1,001 Movies – Week 6

“All About Eve” to “Alphaville”



All About Eve (1950) – As well as being a multiple-Oscar winner, it’s a nice insight to the backstage world of The Theatre. (KCL)


All the President’s Men (1976) – Alan J. Pakula’s minimalist retelling of the Watergate affair could have been portentous in the extreme, but thanks to a skillful script, loads of great performances and, amid the inevitable sense of moral outrage, some admirable and perceptive comments on human frailty make this a key-text to understanding America in the 1970’s. (KT)


Allegro Non Troppo (1977) – This animated work by Bruno Bozzetto is a satiric and creative send up of Disney’s Fantasia. Split up into six segments, each containing their own memorable characters. Some of the composers include: Debussy, Stravinsky and Ravel. My favorite remains the Vivaldi segment. (SF)


Almost Famous (Untitled) (2000) – Cameron Crowe’s touching, awkward, stimulating recreation of his teenage years has just the right degree of wit and insightfulness to ward off potential charges of mawkishness. A rite-of-passage text, a road movie, a social document and sex and drugs and rock and roll. The director’s cut (“Untitled”) is better, if only because you need 49 minutes more of this film in your life. “How old are you?” (KT)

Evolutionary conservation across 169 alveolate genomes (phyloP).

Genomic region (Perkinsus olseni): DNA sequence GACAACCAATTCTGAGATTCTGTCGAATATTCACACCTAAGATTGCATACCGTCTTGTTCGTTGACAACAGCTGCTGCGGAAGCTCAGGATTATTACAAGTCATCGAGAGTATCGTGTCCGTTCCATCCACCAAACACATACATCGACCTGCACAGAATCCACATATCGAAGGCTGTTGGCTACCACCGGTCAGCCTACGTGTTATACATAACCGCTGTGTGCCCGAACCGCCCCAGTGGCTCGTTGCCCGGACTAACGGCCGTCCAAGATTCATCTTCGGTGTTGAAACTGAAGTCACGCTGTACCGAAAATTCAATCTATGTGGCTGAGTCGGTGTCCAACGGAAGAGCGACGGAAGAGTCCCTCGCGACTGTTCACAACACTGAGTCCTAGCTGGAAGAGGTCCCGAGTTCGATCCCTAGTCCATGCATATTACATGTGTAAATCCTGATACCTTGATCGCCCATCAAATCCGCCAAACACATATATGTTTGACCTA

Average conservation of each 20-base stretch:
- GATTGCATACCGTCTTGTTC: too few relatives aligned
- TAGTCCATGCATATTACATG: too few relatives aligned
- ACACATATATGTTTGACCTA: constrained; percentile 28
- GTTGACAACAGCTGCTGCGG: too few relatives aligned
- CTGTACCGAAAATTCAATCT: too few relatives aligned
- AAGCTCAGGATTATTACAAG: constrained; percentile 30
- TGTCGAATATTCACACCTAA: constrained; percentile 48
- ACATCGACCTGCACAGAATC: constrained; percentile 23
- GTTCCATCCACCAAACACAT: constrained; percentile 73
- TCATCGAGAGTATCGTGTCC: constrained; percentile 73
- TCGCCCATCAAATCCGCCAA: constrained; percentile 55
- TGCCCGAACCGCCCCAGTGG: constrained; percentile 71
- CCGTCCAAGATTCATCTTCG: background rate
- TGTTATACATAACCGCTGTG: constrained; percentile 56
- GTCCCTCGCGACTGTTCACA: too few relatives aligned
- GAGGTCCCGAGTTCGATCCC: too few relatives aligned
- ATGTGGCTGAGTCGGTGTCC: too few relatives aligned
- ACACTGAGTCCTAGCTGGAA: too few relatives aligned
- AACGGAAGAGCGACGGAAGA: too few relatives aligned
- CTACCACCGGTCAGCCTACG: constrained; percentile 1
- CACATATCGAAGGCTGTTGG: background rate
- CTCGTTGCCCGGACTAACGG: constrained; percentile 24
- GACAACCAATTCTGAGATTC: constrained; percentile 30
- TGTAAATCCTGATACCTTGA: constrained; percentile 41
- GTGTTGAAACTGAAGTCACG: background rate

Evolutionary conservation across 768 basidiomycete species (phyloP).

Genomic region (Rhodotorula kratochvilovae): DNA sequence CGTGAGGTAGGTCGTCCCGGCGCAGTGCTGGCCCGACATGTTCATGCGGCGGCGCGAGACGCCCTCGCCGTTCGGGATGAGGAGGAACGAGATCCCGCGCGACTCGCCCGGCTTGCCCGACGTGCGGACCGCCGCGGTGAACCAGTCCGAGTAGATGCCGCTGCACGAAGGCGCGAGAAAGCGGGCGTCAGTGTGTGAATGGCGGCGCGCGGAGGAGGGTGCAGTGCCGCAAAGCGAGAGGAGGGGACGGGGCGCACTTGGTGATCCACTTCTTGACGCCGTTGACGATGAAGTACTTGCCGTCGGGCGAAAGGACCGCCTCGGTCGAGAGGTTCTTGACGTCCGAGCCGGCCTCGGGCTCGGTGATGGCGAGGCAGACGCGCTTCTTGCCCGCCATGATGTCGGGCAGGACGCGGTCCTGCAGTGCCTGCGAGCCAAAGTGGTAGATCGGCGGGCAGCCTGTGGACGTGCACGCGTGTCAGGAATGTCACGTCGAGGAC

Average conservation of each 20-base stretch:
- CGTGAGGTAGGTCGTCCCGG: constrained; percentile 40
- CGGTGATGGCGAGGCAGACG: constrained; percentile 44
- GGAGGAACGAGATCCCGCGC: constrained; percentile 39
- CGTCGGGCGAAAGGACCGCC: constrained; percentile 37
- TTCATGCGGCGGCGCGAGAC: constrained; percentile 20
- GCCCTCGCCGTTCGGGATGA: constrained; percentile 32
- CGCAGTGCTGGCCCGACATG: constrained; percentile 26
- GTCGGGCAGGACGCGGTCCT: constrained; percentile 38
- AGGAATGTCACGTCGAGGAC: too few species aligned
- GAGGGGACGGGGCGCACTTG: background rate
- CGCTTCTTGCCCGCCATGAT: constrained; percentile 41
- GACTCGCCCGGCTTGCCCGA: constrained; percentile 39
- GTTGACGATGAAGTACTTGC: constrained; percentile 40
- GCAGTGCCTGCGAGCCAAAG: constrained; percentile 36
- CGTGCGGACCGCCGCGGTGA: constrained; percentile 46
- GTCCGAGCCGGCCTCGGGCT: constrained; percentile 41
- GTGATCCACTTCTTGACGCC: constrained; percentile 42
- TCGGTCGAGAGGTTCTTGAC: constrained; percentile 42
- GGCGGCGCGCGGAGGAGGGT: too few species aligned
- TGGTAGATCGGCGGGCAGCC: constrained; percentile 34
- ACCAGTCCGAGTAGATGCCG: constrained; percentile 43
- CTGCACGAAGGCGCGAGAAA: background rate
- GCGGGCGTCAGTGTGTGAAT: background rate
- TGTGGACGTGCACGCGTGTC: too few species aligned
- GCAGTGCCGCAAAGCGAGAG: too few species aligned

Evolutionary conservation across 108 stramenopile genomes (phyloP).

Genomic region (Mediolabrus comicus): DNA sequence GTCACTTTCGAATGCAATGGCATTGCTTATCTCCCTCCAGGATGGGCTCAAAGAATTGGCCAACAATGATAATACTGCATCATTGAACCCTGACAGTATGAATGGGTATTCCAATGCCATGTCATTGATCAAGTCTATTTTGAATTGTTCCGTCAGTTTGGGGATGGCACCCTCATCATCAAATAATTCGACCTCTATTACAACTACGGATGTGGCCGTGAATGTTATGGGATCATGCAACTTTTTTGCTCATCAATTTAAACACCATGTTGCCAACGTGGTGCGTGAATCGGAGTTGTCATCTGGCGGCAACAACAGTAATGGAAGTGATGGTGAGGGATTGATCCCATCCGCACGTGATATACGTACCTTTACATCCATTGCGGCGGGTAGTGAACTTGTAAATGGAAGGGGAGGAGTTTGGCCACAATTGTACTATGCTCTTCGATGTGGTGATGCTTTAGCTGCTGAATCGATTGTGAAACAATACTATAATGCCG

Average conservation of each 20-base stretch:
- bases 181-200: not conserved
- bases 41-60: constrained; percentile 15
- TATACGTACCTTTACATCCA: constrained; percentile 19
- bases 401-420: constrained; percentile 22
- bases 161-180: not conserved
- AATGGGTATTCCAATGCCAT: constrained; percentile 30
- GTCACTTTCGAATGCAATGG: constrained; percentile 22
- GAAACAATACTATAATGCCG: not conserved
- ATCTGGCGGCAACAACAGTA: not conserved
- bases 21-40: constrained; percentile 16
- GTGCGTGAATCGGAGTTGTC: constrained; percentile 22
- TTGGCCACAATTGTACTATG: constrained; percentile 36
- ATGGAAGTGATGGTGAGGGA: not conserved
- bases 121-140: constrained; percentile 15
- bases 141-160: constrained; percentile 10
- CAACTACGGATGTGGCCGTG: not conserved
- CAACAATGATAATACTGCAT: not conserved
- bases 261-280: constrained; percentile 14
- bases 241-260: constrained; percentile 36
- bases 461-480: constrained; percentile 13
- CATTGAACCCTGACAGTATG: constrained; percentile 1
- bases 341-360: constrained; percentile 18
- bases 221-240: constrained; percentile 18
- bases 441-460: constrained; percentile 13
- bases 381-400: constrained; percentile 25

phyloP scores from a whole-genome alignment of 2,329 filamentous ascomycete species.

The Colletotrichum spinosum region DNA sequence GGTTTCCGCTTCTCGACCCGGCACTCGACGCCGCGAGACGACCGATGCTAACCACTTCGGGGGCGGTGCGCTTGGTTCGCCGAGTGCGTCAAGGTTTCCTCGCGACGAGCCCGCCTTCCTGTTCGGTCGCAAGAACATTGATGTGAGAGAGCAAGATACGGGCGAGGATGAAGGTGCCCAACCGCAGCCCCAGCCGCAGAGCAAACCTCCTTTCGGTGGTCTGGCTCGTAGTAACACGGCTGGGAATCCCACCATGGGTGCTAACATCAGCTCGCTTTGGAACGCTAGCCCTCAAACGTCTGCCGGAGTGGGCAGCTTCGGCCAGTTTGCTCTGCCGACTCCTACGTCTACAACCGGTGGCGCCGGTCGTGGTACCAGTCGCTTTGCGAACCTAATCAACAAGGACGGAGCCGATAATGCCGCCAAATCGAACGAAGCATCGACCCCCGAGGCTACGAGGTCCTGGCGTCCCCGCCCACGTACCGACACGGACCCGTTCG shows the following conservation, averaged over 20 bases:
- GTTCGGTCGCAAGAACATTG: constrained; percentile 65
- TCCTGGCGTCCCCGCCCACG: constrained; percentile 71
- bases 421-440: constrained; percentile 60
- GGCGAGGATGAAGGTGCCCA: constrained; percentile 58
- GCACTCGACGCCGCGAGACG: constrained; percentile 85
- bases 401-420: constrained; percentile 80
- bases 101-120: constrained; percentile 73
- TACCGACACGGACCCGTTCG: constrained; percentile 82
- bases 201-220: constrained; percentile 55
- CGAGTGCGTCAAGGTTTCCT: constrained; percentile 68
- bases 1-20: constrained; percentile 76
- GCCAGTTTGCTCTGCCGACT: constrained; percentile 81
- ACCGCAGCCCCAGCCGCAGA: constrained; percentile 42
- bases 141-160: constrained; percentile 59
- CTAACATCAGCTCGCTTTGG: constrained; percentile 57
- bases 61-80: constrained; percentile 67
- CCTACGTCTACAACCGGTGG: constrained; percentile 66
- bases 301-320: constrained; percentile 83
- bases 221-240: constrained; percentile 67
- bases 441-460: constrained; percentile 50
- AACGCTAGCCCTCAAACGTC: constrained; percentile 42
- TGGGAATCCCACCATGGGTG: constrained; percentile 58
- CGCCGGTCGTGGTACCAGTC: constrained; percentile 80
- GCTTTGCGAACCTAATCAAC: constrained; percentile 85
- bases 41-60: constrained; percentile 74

Alphaville (1965) – Science fiction does not get any stranger than this. It seems extremely low-budget, but it’s not. Written and directed by Jean Luc Goddard, it is subtitled but it is the same old story. Another planet is controlled by the emotionless computer Alpha-60. Secret agent Lemmy Caution arrives in Alphaville to find and destroy the machine along with its creator, Prof. Von Braun. It is strange metaphoric stuff, where time, reality, and plot bump and roll over each other. It could be fine for either MST3K or an international film art class. Is not love illogical? (KWR)



Originally published in Raspberry World – Volume 2, Issue 1 (June/July 2007)

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